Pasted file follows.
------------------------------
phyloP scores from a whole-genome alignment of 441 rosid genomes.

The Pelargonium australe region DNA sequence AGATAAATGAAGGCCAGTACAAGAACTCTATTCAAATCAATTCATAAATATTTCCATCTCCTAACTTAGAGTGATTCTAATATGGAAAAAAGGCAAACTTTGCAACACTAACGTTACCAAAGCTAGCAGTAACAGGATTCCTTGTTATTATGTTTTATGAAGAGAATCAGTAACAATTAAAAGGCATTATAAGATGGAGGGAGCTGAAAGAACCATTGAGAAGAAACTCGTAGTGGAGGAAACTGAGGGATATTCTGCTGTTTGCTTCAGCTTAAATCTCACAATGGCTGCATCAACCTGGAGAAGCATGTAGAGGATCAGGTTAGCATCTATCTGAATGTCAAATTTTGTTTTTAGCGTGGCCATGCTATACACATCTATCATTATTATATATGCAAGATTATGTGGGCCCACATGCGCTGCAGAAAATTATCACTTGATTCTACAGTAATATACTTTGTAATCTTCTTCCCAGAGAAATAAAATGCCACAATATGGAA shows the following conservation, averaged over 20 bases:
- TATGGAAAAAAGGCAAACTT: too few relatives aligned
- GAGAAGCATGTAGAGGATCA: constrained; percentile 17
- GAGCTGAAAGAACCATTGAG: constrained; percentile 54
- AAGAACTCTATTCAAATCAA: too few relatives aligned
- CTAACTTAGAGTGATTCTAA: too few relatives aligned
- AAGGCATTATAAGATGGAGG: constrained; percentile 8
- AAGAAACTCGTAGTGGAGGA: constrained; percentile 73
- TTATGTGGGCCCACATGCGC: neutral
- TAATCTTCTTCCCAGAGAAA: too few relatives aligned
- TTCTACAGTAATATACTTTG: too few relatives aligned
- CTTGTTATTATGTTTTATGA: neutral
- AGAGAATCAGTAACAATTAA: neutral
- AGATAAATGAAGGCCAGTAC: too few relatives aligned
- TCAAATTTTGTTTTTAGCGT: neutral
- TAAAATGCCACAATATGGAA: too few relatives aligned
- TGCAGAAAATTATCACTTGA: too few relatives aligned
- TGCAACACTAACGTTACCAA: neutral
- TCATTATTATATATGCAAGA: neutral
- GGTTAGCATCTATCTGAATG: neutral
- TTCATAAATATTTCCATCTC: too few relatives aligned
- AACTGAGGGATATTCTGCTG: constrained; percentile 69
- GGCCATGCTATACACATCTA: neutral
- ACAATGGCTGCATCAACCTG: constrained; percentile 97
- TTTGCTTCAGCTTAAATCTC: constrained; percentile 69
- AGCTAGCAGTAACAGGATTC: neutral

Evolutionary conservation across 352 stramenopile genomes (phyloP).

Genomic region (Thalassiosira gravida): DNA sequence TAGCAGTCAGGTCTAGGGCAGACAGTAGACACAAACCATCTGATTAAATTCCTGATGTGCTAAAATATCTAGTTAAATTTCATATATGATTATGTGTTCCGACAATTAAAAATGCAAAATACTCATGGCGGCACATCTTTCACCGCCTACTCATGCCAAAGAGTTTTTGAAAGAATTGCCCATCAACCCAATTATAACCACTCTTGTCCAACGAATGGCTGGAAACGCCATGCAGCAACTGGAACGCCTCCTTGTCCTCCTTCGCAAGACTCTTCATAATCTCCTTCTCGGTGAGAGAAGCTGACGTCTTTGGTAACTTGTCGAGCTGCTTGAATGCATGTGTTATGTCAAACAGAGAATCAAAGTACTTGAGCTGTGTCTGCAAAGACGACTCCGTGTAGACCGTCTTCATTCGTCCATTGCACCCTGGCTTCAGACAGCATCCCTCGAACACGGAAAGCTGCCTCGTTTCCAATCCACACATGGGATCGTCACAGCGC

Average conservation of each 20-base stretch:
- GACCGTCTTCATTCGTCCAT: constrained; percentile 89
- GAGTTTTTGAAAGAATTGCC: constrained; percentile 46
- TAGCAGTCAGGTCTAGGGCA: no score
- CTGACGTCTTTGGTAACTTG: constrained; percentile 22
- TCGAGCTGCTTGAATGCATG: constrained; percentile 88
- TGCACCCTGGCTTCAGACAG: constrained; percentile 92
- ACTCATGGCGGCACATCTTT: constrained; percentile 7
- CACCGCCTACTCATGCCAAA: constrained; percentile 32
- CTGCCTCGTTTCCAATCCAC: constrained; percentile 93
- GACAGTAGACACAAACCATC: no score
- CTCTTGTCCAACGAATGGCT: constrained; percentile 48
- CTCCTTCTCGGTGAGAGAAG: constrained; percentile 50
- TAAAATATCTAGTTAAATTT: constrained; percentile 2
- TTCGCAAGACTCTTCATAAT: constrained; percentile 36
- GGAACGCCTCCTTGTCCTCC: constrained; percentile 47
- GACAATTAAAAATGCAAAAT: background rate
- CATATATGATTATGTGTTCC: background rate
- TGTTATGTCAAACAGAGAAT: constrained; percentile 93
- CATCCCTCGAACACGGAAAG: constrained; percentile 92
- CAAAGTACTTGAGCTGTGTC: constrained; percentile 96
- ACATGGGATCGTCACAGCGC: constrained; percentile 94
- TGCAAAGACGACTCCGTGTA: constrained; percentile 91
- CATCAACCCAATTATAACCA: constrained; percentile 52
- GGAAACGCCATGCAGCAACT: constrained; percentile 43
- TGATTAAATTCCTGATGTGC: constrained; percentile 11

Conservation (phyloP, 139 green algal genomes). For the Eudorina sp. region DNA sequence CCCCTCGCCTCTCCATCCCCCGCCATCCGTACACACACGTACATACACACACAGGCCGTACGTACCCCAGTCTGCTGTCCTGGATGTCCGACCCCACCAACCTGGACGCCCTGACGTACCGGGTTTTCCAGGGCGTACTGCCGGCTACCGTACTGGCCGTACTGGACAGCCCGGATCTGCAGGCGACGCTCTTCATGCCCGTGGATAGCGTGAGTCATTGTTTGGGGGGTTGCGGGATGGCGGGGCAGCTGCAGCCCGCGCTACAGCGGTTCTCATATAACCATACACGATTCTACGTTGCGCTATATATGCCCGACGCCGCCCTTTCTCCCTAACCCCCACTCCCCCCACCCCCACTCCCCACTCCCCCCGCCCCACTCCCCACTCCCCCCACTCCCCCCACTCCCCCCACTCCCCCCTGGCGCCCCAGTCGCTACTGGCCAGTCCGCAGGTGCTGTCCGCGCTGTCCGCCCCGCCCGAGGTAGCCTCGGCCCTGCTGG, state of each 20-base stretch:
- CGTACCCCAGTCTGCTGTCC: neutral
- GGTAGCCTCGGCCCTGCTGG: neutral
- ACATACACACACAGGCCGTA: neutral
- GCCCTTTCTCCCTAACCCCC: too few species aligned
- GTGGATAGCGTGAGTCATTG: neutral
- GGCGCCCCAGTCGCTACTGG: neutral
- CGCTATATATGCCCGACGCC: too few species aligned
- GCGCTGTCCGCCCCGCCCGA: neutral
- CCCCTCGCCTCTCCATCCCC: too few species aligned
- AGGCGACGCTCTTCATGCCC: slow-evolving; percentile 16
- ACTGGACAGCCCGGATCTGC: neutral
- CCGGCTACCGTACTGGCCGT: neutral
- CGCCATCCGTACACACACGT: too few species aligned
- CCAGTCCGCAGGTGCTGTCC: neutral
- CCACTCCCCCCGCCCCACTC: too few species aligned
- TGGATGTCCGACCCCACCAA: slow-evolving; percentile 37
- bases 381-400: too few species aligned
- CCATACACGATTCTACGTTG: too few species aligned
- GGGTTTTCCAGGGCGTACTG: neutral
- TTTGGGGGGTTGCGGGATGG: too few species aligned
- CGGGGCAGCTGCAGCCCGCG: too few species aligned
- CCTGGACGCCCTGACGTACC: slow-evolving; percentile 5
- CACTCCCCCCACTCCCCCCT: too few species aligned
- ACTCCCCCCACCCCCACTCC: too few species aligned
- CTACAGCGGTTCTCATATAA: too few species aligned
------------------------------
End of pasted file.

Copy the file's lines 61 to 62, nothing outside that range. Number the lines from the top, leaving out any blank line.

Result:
- GTGGATAGCGTGAGTCATTG: neutral
- GGCGCCCCAGTCGCTACTGG: neutral